The polyhistor of glass. This is the best word for Zoltán Veress, who was a chemist, inventor, artist and revolutionary innovator in glass technology. Zoltán Veress's legendary career was about his love for glass, which later led to his tragic death. His experiments with radioactive glass caused him to get cancer and die at the age of 64.
Zoltán Veress came from a family of Transylvanian artists. His grandfather, Ferenc Veress, was a photographer from Marosvásárhely, today Târgu Mures in Romania. His father, also called Zoltán, was a painter and one of the founders of the Transylvanian Society of Fine Arts. His mother, Erzsébet Kozma was a sculptor. Zoltán Veress inherited his parents' artistic talent. He was a sculptor and his large sculptures of insects were exhibited at the 1958 World Exhibition in Brussels. His main field of interest, however, was the 'art of matter' - chemistry.
Many inventions and patents are linked to Zoltán Veress. Obsessed with the material of glass, he built a series of glassworks as early as the 1920s and was committed to the establishment of modern training in glassmaking. He built the first glassworks (üveghuta: traditional hungarian glass manufacturing hut) at the Budapest University of Technology. Between 1933 and 1940 he started a special glass art class at the Székesfővárosi Iparrajziskola(Industrial Drawing School of the Capital city), thus laying the foundations for glass art education in Hungary. He also established the first glassworks for Júlia Báthory at the School of Education. By the 1930s he had so many inventions that he decided to leave his teaching post and set up his own glass factory. He first opened his factory in Nyitra Street in Kőbánya, but it soon proved to be too small to meet his growing number of orders. His unique heat-resistant glass and glass for radio transmitters were needed in large quantities for the war industry, so paradoxically the final impetus for the establishment of the Karcag glass factory came with the Second World War. In the middle of the Great Plain, in Karcag, in the Greater Kunich region, he found a suitable site after specialists searching for oil discovered thermal water and natural gas in the village. Berekfürdő’s foundation rested on thermal water, whereas the glass factory was fed by the gas well, with a yield of 2,700 cubic metres. Production started in the summer of 1940.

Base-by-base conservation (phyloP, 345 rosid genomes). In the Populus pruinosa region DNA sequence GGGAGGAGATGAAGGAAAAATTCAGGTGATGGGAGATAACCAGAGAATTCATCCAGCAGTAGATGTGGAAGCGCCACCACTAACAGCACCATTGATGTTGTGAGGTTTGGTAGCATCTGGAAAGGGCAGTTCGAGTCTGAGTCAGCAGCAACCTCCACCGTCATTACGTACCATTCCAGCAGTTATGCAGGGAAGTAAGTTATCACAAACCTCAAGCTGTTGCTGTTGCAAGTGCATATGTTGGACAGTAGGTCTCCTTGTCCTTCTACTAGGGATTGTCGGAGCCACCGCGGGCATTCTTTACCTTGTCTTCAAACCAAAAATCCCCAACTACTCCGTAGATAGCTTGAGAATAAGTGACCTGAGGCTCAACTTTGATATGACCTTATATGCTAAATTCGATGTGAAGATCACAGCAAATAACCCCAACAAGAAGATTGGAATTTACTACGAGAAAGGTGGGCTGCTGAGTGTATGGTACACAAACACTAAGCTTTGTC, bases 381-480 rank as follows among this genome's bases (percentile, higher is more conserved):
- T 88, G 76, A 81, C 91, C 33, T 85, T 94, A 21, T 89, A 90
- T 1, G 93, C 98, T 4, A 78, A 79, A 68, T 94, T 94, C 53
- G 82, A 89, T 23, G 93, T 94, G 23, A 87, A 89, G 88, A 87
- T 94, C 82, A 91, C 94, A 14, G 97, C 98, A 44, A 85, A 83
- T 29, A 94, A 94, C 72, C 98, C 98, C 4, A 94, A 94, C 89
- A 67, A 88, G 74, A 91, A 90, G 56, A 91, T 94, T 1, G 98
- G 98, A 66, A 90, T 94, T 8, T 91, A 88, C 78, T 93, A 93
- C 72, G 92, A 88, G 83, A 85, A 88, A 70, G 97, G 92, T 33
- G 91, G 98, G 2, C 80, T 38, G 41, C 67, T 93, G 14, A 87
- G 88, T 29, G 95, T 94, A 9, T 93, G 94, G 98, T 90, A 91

The Karcag factory became a bastion of innovation, home to a series of experiments and inventions. Although it was nationalised after the war, the authorities allowed Zoltán Veress to remain in Karcag as director of his former property, and in 1955 he was awarded the Kossuth Prize for his metal-solderable glass. In 1957, Zoltán Suha, a young graduate engineer from the Veszprém University of Chemical Industry, arrived at the factory and became Zoltán Veress's principal co-worker and later his successor. Their most influential joint invention on glass art was the "veil glass" process, which they jointly patented in 1961. Although Zoltán Veress passed away in 1965, Zoltán Suha continued his innovative work until 1982 in Karcag, where in its heydays the factory produced more than 2,000 different products, employing 400 people.
Before creating the veil glass, Zoltan Veress was fascinated by how he could achieve the sparkling, shimmering effect in the glass material that the polished decorative glass has after processing. The solution was to blow two thicker layers of the heat-resistant glass he had developed, with a thin layer of coloured potassium glass between them. Due to the different coefficients of thermal expansion of the two types of glass, the thin layer in the middle burst during cooling but this stress was absorbed by the two thick heat-resistant layers, so that the object remained intact. The designer of the Karcag factory, Katalin Suháné Somkúti, designed several shapes for veil glass, but András Szilágyi also made many vases, sculptures and objects in Karcag, such as the candelabra on display using a traditional Hungarian manufacturing process (’hutakész’).
The Karcag factory was not spared the tragic fate of the other Hungarian glass factories: in 2006 production stopped here too. Although the municipality of Karcag has plans to restart the first glassworks, these plans are still pending due to a lack of funds. Unfortunately, there is currently no place in Hungary where the technology used to create the wonderful veil glass is available. However, the Bohus-Lugossy Foundation is working on reviving the intellectual heritage of Zoltán Veress and Zoltán Suha.